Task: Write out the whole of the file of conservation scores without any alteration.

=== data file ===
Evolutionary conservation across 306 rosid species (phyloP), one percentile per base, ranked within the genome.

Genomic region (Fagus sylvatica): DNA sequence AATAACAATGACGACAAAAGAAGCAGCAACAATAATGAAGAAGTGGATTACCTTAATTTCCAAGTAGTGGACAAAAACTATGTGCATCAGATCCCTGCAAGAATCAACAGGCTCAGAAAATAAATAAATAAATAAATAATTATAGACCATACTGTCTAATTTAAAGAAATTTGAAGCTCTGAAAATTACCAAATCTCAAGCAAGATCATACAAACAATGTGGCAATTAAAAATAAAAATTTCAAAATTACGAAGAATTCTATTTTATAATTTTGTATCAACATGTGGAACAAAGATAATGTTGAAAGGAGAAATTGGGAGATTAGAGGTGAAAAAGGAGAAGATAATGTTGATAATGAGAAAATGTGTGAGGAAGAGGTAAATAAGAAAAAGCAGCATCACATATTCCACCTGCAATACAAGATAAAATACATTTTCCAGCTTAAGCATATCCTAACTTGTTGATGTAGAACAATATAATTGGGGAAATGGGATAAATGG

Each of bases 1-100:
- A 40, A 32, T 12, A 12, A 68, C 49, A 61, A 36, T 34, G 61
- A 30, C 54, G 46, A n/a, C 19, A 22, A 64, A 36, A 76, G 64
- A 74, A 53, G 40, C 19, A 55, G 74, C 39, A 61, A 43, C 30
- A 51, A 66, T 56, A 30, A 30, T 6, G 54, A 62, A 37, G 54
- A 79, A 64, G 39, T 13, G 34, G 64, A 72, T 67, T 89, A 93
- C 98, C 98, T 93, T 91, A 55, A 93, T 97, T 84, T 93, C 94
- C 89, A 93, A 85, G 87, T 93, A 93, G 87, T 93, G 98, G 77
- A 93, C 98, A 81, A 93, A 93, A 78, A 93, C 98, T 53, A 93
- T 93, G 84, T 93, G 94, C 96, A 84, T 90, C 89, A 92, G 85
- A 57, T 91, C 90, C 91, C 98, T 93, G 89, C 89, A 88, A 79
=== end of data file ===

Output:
Evolutionary conservation across 306 rosid species (phyloP), one percentile per base, ranked within the genome.

Genomic region (Fagus sylvatica): DNA sequence AATAACAATGACGACAAAAGAAGCAGCAACAATAATGAAGAAGTGGATTACCTTAATTTCCAAGTAGTGGACAAAAACTATGTGCATCAGATCCCTGCAAGAATCAACAGGCTCAGAAAATAAATAAATAAATAAATAATTATAGACCATACTGTCTAATTTAAAGAAATTTGAAGCTCTGAAAATTACCAAATCTCAAGCAAGATCATACAAACAATGTGGCAATTAAAAATAAAAATTTCAAAATTACGAAGAATTCTATTTTATAATTTTGTATCAACATGTGGAACAAAGATAATGTTGAAAGGAGAAATTGGGAGATTAGAGGTGAAAAAGGAGAAGATAATGTTGATAATGAGAAAATGTGTGAGGAAGAGGTAAATAAGAAAAAGCAGCATCACATATTCCACCTGCAATACAAGATAAAATACATTTTCCAGCTTAAGCATATCCTAACTTGTTGATGTAGAACAATATAATTGGGGAAATGGGATAAATGG

Each of bases 1-100:
- A 40, A 32, T 12, A 12, A 68, C 49, A 61, A 36, T 34, G 61
- A 30, C 54, G 46, A n/a, C 19, A 22, A 64, A 36, A 76, G 64
- A 74, A 53, G 40, C 19, A 55, G 74, C 39, A 61, A 43, C 30
- A 51, A 66, T 56, A 30, A 30, T 6, G 54, A 62, A 37, G 54
- A 79, A 64, G 39, T 13, G 34, G 64, A 72, T 67, T 89, A 93
- C 98, C 98, T 93, T 91, A 55, A 93, T 97, T 84, T 93, C 94
- C 89, A 93, A 85, G 87, T 93, A 93, G 87, T 93, G 98, G 77
- A 93, C 98, A 81, A 93, A 93, A 78, A 93, C 98, T 53, A 93
- T 93, G 84, T 93, G 94, C 96, A 84, T 90, C 89, A 92, G 85
- A 57, T 91, C 90, C 91, C 98, T 93, G 89, C 89, A 88, A 79